Your behavior appears to be a little unusual. Please verify that you are not a bot.


Galileo-enabled receivers are increasing positioning

May 21, 2020  - By
0 Comments
Photo: Philipp Berezhnoy/iStock / Getty Images Plus/Getty Images

Photo: Philipp Berezhnoy/iStock / Getty Images Plus/Getty Images

Access to the Galileo signal in a multi-constellation environment is providing benefits and opportunities for businesses, thanks to the enhanced performance and increased accuracy on offer, said the European GNSS Agency (GSA).

Swedish geographical information technology company SCIOR Geomanagement AB uses a variety of technology in its equipment, including drone aerial photography, terrestrial laser scanning, GNSS or combinations of these.

SCIOR, a measurement technology producer, incorporates RTK processing techniques into its approach. The company also uses Galileo-enabled receivers to increase the positioning accuracy of its solutions.

According to the company’s findings, which it presented at the 2019 Intergeo conference in Stuttgart, it has been achieving significantly enhanced performance and other benefits in its day-to-day activities from the use of Galileo-enabled equipment, GSA said.

“Our experience with Galileo has shown an improvement in the density of the constellation of visible satellites, and thus an improvement in the time needed to obtain centimeter-level accuracy,” said Javier Corral, an engineer at SCIOR Geomanagement AB. “From my personal point of view, I would recommend using this constellation in combination with the other existing ones, since it provides you with a better and quicker performance.”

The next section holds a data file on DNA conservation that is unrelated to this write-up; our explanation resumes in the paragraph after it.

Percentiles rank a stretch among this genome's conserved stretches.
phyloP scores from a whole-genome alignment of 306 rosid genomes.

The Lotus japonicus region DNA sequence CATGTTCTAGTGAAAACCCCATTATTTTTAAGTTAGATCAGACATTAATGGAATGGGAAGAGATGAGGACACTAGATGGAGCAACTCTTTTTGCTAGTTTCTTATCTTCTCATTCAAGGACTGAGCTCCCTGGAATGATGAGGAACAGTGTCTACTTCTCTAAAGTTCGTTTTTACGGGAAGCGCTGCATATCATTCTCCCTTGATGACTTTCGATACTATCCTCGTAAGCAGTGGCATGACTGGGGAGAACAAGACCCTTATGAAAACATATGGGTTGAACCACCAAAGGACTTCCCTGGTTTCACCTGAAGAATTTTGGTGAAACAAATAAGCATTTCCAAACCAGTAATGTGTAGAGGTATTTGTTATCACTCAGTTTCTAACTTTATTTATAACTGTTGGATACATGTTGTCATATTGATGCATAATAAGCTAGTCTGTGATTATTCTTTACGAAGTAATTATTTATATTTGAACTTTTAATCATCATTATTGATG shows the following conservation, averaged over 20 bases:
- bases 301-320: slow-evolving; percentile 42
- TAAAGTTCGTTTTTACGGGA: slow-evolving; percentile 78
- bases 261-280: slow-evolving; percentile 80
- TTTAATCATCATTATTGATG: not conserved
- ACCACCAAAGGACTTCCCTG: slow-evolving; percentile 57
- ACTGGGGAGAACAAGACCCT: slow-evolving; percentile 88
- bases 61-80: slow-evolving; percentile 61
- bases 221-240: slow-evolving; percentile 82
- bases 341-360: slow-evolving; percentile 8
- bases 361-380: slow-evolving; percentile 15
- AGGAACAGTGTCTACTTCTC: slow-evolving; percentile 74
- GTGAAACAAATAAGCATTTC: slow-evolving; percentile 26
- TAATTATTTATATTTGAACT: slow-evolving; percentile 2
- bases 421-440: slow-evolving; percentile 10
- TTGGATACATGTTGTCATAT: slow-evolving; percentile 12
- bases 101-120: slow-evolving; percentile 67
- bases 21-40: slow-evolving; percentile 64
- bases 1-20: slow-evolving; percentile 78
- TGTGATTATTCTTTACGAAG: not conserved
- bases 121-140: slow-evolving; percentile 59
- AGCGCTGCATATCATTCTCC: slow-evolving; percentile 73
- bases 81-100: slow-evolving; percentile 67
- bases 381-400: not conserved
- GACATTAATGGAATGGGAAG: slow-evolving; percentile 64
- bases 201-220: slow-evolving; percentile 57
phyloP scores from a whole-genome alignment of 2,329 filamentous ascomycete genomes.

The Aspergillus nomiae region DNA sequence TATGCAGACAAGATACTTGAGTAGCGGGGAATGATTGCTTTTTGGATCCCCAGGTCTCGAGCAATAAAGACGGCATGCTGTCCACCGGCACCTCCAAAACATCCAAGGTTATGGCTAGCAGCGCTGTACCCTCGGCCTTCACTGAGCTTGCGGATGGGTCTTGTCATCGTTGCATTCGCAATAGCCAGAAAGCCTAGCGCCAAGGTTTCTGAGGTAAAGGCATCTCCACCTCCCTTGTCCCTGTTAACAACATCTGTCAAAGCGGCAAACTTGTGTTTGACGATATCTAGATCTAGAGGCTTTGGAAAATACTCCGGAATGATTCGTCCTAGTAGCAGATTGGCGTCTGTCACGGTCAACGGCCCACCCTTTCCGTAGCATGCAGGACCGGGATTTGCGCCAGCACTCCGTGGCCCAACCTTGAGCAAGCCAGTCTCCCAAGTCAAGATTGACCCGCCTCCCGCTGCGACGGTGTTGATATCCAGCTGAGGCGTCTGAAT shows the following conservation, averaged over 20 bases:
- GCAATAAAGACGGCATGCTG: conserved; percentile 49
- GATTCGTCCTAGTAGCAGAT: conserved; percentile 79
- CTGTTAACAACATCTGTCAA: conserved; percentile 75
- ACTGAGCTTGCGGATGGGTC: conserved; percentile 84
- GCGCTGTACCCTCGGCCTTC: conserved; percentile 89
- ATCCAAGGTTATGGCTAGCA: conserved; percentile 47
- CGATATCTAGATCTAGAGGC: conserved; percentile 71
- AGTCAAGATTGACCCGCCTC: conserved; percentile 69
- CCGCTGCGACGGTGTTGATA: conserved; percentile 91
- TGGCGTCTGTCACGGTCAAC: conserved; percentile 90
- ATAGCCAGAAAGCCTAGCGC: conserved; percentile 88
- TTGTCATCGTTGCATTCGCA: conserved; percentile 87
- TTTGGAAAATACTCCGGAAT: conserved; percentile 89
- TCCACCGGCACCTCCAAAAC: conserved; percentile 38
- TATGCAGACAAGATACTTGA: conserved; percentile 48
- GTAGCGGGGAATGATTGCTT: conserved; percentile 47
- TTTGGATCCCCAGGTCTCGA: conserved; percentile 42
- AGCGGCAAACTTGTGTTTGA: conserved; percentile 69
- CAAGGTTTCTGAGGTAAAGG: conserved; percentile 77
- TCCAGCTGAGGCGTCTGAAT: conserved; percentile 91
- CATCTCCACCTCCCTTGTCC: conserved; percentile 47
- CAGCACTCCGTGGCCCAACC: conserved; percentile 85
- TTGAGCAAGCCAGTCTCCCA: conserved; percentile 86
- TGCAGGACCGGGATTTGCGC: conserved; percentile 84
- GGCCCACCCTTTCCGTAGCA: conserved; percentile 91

According to GSA, the most significant performance improvements are observed at high latitudes and within forest environments. Even taking into account that better results can be obtained in open spaces, using multi-constellation GNSS with Galileo in the woods is sometimes the only way to obtain a satisfactory performance if there is no reference station close enough. performance will be even better in coming years as the number of Galileo satellites increases to reach full operation capability, allowing users to obtain their desired position accuracy and availability in a shorter period of time, GSA added.

About the Author:


Allison Barwacz is the digital media manager for North Coast Media (NCM). She completed her undergraduate degree at Ohio University where she received a Bachelor of Science in magazine journalism from the E.W. Scripps School of Journalism. She works across a number of digital platforms, which include creating e-newsletters, writing articles and posting across social media sites. She also creates content for NCM's Pit & Quarry magazine, Portable Plants magazine and Geospatial Solutions. Her understanding of the ever-changing digital media world allows her to quickly grasp what a target audience desires and create content that is appealing and relevant for any client across any platform.

Post a Comment